I am of opinion that the cases of Oddie v. Nat. City Bank, 45 N.Y. 735, 6 Am. Rep. 160, and Kirkham v. Bank of America, 165 N.Y. 132, 58 N.E. 753,80 Am.St.Rep. 714, relied upon by respondent, are not controlling. In those cases the intention to give the credit and create the relation of debtor and creditor was regarded as clear. In the former case the check was credited to a customer in the usual course of business, and the customer relied upon it to his prejudice. As the check was upon itself, the bank could readily have ascertained whether or not the account upon which it was drawn was good and the account was in fact good after the presentation of the check and on the same day, and the bank carelessly paid out the money on other checks subsequently presented. The court decided that it was better to hold that the bank intended to credit the one customer and to hold the other liable as for an overdraft. The court concedes in the opinion that the rule would have been different had the check been drawn upon another bank and been deposited to the credit of the customer. The check in question was neither drawn nor deposited by a customer, nor in the ordinary course of business. It was drawn against a conditional deposit of a single item, and presented for deposit as the sole item upon which a new account was to be opened. [115 N.Y.S. 507] It did not constitute an overdraft. The fund against which it was drawn was not yet available. The intention of the drawer, fully known to the payee, as shown by a statement made by Sutherland to one of the officers of the bank when he came there representing the plaintiff and to open the account with the check, was to have this account consisting of this fund transferred to the credit of the plaintiff. An officer of defendant, ignorant of the fact that the deposit was conditional, was thus induced to issue the passbook. In these circumstances, it would be most inequitable to hold defendant estopped from declining to be bound by the credit indicated by the issuance of the passbook when within 24 hours, and, as soon as the error was discovered, it gave notice to the plaintiff by communicating with the president of the securities company, who represented it in attempting to thus open the account, and, on finding a disinclination to rectify the error, returned the check and refused to transfer the account on its books or to give plaintiff credit on its books. Here the defendant pleaded, and endeavored to prove, that the plaintiff received the check with knowledge of all material facts, tending to show that the securities company had no right to transfer the fund, and that with such knowledge, in thus inducing the defendant to accept the check and transfer the credit to plaintiff, it perpetrated a fraud on the defendant, on the discovery of which it elected to and did rescind the transaction and return the check, and there is no evidence that plaintiff was either a bona fide holder of the check or that its position had changed to its prejudice between the issuance of the passbook and the notice given by defendant that the account had not been transferred.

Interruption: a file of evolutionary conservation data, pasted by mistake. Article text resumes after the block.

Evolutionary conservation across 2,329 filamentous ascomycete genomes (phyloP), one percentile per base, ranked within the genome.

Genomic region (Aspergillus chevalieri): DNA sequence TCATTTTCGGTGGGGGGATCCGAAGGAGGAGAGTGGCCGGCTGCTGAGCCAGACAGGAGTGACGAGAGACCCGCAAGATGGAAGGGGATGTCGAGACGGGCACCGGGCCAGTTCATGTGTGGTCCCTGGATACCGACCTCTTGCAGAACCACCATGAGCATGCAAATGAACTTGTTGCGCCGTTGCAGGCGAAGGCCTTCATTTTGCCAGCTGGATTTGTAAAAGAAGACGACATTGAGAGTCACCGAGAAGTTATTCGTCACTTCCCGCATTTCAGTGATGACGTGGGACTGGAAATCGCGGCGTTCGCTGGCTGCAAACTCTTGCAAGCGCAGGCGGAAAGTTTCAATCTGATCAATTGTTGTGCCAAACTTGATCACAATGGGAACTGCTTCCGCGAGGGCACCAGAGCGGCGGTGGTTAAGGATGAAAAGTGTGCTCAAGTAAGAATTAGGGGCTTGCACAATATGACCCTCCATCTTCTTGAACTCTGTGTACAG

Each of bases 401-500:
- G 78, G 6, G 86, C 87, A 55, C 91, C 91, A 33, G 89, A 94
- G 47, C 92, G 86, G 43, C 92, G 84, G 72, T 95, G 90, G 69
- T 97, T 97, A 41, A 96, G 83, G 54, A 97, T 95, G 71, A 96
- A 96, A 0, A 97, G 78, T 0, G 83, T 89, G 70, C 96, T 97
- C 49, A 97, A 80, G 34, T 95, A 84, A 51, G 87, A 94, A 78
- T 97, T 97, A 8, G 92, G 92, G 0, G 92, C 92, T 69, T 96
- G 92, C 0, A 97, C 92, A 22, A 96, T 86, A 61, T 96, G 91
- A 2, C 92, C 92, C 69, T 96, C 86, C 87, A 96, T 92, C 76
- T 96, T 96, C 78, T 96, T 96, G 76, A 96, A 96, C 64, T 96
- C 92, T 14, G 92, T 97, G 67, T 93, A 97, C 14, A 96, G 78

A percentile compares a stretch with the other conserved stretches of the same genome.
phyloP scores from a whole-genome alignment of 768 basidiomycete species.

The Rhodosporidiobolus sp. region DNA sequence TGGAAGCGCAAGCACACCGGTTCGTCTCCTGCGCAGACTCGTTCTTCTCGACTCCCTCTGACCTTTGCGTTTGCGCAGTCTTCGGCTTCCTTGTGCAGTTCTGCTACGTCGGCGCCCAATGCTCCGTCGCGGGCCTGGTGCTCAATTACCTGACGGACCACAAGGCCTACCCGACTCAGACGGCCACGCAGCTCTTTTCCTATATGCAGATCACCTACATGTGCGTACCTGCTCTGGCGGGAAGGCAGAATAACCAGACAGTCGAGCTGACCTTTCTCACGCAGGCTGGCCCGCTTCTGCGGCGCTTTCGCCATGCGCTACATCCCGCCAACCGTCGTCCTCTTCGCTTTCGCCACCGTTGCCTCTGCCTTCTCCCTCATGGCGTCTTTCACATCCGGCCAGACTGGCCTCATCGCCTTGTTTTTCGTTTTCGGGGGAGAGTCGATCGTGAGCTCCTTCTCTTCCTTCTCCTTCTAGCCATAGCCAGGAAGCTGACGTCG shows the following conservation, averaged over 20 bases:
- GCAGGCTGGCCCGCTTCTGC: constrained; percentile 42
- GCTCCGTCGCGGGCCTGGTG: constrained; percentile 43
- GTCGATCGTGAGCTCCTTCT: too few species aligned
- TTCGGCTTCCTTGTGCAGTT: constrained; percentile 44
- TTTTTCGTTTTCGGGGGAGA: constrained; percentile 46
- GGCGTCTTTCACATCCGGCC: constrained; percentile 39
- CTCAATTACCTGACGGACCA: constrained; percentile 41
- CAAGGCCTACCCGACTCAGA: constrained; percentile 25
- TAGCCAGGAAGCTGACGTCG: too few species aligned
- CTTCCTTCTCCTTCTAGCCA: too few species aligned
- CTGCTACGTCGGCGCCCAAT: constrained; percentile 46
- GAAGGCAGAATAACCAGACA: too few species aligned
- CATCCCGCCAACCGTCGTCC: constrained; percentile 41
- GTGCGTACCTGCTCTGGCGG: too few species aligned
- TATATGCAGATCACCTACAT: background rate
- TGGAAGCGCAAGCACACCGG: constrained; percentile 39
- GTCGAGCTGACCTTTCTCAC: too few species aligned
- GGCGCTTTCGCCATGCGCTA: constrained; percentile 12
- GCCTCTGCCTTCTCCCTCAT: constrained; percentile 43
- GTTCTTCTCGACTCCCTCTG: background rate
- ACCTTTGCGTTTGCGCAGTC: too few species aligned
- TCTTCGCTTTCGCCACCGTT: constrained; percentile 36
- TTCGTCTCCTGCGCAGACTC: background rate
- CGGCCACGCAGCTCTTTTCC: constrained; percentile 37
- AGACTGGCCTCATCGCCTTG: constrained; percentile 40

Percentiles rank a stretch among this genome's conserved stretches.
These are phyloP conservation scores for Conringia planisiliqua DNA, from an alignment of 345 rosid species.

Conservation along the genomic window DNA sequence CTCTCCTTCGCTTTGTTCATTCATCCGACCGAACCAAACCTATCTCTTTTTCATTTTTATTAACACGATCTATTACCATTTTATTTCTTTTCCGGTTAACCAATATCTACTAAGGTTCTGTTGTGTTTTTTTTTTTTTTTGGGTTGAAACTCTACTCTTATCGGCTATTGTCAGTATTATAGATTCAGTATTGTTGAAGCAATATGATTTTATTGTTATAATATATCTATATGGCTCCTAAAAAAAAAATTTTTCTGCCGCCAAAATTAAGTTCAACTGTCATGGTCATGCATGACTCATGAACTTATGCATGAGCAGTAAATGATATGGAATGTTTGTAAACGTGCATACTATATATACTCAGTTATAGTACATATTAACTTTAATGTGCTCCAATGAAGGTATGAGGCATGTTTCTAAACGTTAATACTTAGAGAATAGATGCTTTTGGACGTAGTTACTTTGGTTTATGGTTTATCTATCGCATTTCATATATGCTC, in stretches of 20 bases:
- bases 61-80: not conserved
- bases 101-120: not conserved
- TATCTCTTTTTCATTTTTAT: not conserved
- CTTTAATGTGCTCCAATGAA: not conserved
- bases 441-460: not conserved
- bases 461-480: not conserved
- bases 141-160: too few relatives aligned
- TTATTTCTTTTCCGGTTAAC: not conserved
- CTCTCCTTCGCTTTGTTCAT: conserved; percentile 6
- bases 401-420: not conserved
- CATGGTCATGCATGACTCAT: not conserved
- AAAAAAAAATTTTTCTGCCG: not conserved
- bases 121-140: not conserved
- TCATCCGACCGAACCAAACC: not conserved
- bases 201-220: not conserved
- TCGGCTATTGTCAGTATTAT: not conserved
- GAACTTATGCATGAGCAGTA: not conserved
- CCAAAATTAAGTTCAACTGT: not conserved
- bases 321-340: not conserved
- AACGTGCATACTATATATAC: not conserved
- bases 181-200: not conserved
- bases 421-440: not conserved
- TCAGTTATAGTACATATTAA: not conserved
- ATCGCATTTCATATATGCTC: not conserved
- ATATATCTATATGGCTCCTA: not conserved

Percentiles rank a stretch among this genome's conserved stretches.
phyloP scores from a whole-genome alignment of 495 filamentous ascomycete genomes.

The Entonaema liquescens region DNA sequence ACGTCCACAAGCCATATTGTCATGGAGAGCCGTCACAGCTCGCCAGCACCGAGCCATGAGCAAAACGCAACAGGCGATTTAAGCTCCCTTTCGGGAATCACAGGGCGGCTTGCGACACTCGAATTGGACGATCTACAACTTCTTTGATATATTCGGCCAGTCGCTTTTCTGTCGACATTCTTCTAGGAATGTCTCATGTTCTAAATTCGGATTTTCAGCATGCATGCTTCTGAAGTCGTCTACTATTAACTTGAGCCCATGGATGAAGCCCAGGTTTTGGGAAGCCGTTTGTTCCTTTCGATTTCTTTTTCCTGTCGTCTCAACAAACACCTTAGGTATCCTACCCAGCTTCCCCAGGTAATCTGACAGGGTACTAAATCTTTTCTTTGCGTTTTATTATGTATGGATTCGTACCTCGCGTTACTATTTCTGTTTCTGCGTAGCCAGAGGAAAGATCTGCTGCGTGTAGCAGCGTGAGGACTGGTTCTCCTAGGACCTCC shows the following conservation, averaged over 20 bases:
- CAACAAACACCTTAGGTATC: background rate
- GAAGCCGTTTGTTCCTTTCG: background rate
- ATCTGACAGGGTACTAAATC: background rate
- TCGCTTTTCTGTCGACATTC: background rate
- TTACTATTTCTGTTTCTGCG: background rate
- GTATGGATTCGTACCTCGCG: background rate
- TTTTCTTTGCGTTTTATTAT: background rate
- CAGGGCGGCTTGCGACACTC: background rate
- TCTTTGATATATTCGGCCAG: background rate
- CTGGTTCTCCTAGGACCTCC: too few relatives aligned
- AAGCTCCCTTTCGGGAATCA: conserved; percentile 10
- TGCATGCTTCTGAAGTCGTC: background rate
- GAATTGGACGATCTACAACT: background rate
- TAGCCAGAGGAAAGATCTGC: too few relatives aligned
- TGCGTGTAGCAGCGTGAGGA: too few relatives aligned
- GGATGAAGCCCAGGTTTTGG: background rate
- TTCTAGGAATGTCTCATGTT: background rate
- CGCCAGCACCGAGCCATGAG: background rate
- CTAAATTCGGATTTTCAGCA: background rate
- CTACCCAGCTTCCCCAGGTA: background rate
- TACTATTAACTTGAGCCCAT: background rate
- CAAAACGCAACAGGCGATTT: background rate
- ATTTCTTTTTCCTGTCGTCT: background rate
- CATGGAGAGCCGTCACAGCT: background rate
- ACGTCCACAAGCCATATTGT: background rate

It is fairly to be inferred from the evidence that Thomas was induced to subscribe for capital stock in the securities company, and that he agreed to do so provided capital stock of the par value of $500,000 should be subscribed for and the subscriptions paid in cash. The promoters of the company evidently desired to use the name of Thomas to obtain other subscriptions, and to that end he delivered his check for $35,000 to E. T. Rhodus, who was the vice president of the securities company, on the agreement, which was communicated to the treasurer of the defendant to whom the check was delivered by Rhodus and by or in his presence both orally and by letter of the securities company written Rhodus and delivered to the defendant by him, that it was given as a subscription for capital stock of the securities company, and was not to be paid over to the company until defendant received notice from it that subscriptions to the capital stock had been made and paid in cash to the amount of $500,000, and that, until such time, the deposit was not to be deemed to belong to the securities company or to be available to it, but was to remain the property of Thomas. The court received evidence of these facts, and, on motion of counsel for plaintiff, struck it out upon the theory that the evidence failed to show that plaintiff had notice or knowledge thereof. To this ruling counsel for defendant duly excepted. The courts excluded evidence of ...